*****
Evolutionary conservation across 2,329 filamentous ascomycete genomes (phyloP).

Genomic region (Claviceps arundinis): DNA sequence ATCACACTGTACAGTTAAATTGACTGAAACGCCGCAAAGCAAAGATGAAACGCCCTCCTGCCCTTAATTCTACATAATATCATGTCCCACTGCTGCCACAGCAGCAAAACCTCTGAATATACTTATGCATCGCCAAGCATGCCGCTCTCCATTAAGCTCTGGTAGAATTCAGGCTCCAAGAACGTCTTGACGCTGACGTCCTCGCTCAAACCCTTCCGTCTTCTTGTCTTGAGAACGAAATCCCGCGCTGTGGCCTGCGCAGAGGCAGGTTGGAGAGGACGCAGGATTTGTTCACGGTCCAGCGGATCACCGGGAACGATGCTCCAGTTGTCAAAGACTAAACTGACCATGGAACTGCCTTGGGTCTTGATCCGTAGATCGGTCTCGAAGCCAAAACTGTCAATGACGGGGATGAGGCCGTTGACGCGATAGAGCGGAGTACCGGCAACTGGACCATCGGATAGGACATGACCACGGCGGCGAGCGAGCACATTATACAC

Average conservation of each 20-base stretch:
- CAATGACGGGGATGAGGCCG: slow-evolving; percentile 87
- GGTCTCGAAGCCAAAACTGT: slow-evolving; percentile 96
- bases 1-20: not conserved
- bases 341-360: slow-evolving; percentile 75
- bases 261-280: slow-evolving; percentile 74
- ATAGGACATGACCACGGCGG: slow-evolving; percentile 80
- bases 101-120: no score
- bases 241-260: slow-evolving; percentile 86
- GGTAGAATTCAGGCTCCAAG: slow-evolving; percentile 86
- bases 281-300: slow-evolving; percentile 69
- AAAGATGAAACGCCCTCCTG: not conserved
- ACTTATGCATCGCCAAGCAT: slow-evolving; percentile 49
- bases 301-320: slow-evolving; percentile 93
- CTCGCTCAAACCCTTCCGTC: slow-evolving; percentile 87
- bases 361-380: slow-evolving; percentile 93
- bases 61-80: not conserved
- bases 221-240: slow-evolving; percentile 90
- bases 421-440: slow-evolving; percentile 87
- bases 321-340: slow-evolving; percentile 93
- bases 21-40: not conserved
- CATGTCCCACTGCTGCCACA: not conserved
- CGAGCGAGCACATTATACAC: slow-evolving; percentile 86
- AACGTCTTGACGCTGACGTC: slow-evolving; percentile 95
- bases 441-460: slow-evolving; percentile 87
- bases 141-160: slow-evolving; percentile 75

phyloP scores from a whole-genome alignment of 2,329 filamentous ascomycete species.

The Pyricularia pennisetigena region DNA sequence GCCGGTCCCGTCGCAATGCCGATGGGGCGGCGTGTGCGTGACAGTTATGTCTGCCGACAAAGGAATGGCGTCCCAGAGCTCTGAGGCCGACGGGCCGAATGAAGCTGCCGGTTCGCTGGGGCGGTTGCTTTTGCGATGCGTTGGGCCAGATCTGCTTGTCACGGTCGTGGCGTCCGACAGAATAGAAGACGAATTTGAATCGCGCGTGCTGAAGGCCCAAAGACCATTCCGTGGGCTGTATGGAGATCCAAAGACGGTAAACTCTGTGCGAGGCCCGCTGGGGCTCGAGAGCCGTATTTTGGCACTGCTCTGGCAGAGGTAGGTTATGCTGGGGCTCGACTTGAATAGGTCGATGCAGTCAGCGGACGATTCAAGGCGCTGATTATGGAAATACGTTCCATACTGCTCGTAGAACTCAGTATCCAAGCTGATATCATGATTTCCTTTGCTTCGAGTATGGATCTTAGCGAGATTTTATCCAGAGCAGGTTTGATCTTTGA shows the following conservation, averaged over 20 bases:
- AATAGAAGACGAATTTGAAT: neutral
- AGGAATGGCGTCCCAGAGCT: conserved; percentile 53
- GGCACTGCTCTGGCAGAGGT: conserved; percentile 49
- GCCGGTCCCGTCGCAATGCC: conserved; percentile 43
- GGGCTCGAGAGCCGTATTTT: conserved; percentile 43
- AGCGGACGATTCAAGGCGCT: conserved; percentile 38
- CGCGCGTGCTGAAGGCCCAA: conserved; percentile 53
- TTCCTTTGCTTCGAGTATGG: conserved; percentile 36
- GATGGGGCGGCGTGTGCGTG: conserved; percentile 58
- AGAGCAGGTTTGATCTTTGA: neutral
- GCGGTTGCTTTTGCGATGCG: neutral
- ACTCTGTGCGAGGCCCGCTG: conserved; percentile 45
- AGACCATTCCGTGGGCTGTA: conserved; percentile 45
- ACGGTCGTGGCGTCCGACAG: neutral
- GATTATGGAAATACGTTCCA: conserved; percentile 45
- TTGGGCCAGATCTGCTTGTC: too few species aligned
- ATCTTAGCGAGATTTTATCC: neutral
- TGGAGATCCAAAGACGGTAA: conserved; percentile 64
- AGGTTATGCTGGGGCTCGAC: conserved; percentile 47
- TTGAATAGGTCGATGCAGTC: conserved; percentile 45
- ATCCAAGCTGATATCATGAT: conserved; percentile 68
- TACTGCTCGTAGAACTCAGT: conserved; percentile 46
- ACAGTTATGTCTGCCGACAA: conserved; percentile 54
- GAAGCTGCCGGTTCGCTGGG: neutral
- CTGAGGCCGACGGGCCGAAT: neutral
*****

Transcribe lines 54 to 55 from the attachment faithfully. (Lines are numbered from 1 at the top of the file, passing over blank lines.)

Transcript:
- GAAGCTGCCGGTTCGCTGGG: neutral
- CTGAGGCCGACGGGCCGAAT: neutral